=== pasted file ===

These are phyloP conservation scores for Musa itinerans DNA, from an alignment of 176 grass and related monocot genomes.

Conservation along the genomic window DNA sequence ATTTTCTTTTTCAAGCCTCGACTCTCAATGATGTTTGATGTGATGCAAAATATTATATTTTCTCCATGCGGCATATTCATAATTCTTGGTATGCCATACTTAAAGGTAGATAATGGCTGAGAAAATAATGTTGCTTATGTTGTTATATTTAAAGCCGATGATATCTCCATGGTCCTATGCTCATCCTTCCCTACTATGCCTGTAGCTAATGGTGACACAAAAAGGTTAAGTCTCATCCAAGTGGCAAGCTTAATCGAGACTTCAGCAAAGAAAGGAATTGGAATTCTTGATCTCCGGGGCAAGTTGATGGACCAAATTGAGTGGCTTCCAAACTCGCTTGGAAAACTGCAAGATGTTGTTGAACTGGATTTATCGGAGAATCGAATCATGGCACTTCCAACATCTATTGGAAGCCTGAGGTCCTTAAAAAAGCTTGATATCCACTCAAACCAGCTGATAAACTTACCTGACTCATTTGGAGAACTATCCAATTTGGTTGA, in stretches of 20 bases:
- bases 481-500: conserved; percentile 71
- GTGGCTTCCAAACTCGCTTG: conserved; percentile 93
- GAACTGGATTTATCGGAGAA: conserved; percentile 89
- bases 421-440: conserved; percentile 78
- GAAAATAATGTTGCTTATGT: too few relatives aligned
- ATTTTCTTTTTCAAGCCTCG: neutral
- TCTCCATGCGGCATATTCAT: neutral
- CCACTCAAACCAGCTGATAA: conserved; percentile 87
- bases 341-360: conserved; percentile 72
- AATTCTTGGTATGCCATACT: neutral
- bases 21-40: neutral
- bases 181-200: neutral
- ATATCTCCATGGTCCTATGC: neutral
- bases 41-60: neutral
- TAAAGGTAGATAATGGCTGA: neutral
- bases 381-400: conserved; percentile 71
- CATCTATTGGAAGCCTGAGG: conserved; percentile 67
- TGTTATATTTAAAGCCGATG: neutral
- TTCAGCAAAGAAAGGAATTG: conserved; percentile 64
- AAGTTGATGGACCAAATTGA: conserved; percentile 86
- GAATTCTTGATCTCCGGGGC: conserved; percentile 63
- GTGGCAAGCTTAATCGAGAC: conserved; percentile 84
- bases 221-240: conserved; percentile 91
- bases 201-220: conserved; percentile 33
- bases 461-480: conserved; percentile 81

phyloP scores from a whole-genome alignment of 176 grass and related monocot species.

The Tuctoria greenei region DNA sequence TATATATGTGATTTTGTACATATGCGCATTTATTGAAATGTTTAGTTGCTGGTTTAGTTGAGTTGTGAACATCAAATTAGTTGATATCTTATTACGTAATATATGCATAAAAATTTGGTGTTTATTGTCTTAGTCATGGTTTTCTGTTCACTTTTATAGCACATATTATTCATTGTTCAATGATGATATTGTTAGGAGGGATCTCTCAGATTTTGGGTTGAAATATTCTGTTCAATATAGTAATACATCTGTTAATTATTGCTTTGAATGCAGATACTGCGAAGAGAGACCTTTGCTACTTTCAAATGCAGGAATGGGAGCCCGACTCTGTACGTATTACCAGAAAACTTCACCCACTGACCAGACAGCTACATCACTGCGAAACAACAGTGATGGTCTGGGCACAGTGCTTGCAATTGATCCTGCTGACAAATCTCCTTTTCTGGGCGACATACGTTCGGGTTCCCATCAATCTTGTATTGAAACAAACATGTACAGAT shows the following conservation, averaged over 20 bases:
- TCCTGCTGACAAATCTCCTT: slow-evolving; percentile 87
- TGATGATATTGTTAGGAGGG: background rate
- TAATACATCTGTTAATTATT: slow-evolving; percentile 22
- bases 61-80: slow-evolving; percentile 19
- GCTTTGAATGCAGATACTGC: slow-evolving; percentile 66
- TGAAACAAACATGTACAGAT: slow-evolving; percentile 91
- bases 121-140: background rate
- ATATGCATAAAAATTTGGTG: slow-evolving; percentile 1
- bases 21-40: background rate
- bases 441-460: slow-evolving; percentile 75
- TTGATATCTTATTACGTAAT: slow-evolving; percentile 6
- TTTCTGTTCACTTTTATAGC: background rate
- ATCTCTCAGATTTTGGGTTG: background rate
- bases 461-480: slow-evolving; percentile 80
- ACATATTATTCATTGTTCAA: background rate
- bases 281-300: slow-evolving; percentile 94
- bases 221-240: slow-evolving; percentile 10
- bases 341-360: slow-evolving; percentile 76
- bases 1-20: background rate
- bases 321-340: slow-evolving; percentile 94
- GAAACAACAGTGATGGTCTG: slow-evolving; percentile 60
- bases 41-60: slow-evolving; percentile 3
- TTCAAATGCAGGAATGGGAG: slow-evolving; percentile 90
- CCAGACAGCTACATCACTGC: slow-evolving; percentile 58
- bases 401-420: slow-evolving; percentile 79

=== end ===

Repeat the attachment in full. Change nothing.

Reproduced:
These are phyloP conservation scores for Musa itinerans DNA, from an alignment of 176 grass and related monocot genomes.

Conservation along the genomic window DNA sequence ATTTTCTTTTTCAAGCCTCGACTCTCAATGATGTTTGATGTGATGCAAAATATTATATTTTCTCCATGCGGCATATTCATAATTCTTGGTATGCCATACTTAAAGGTAGATAATGGCTGAGAAAATAATGTTGCTTATGTTGTTATATTTAAAGCCGATGATATCTCCATGGTCCTATGCTCATCCTTCCCTACTATGCCTGTAGCTAATGGTGACACAAAAAGGTTAAGTCTCATCCAAGTGGCAAGCTTAATCGAGACTTCAGCAAAGAAAGGAATTGGAATTCTTGATCTCCGGGGCAAGTTGATGGACCAAATTGAGTGGCTTCCAAACTCGCTTGGAAAACTGCAAGATGTTGTTGAACTGGATTTATCGGAGAATCGAATCATGGCACTTCCAACATCTATTGGAAGCCTGAGGTCCTTAAAAAAGCTTGATATCCACTCAAACCAGCTGATAAACTTACCTGACTCATTTGGAGAACTATCCAATTTGGTTGA, in stretches of 20 bases:
- bases 481-500: conserved; percentile 71
- GTGGCTTCCAAACTCGCTTG: conserved; percentile 93
- GAACTGGATTTATCGGAGAA: conserved; percentile 89
- bases 421-440: conserved; percentile 78
- GAAAATAATGTTGCTTATGT: too few relatives aligned
- ATTTTCTTTTTCAAGCCTCG: neutral
- TCTCCATGCGGCATATTCAT: neutral
- CCACTCAAACCAGCTGATAA: conserved; percentile 87
- bases 341-360: conserved; percentile 72
- AATTCTTGGTATGCCATACT: neutral
- bases 21-40: neutral
- bases 181-200: neutral
- ATATCTCCATGGTCCTATGC: neutral
- bases 41-60: neutral
- TAAAGGTAGATAATGGCTGA: neutral
- bases 381-400: conserved; percentile 71
- CATCTATTGGAAGCCTGAGG: conserved; percentile 67
- TGTTATATTTAAAGCCGATG: neutral
- TTCAGCAAAGAAAGGAATTG: conserved; percentile 64
- AAGTTGATGGACCAAATTGA: conserved; percentile 86
- GAATTCTTGATCTCCGGGGC: conserved; percentile 63
- GTGGCAAGCTTAATCGAGAC: conserved; percentile 84
- bases 221-240: conserved; percentile 91
- bases 201-220: conserved; percentile 33
- bases 461-480: conserved; percentile 81

phyloP scores from a whole-genome alignment of 176 grass and related monocot species.

The Tuctoria greenei region DNA sequence TATATATGTGATTTTGTACATATGCGCATTTATTGAAATGTTTAGTTGCTGGTTTAGTTGAGTTGTGAACATCAAATTAGTTGATATCTTATTACGTAATATATGCATAAAAATTTGGTGTTTATTGTCTTAGTCATGGTTTTCTGTTCACTTTTATAGCACATATTATTCATTGTTCAATGATGATATTGTTAGGAGGGATCTCTCAGATTTTGGGTTGAAATATTCTGTTCAATATAGTAATACATCTGTTAATTATTGCTTTGAATGCAGATACTGCGAAGAGAGACCTTTGCTACTTTCAAATGCAGGAATGGGAGCCCGACTCTGTACGTATTACCAGAAAACTTCACCCACTGACCAGACAGCTACATCACTGCGAAACAACAGTGATGGTCTGGGCACAGTGCTTGCAATTGATCCTGCTGACAAATCTCCTTTTCTGGGCGACATACGTTCGGGTTCCCATCAATCTTGTATTGAAACAAACATGTACAGAT shows the following conservation, averaged over 20 bases:
- TCCTGCTGACAAATCTCCTT: slow-evolving; percentile 87
- TGATGATATTGTTAGGAGGG: background rate
- TAATACATCTGTTAATTATT: slow-evolving; percentile 22
- bases 61-80: slow-evolving; percentile 19
- GCTTTGAATGCAGATACTGC: slow-evolving; percentile 66
- TGAAACAAACATGTACAGAT: slow-evolving; percentile 91
- bases 121-140: background rate
- ATATGCATAAAAATTTGGTG: slow-evolving; percentile 1
- bases 21-40: background rate
- bases 441-460: slow-evolving; percentile 75
- TTGATATCTTATTACGTAAT: slow-evolving; percentile 6
- TTTCTGTTCACTTTTATAGC: background rate
- ATCTCTCAGATTTTGGGTTG: background rate
- bases 461-480: slow-evolving; percentile 80
- ACATATTATTCATTGTTCAA: background rate
- bases 281-300: slow-evolving; percentile 94
- bases 221-240: slow-evolving; percentile 10
- bases 341-360: slow-evolving; percentile 76
- bases 1-20: background rate
- bases 321-340: slow-evolving; percentile 94
- GAAACAACAGTGATGGTCTG: slow-evolving; percentile 60
- bases 41-60: slow-evolving; percentile 3
- TTCAAATGCAGGAATGGGAG: slow-evolving; percentile 90
- CCAGACAGCTACATCACTGC: slow-evolving; percentile 58
- bases 401-420: slow-evolving; percentile 79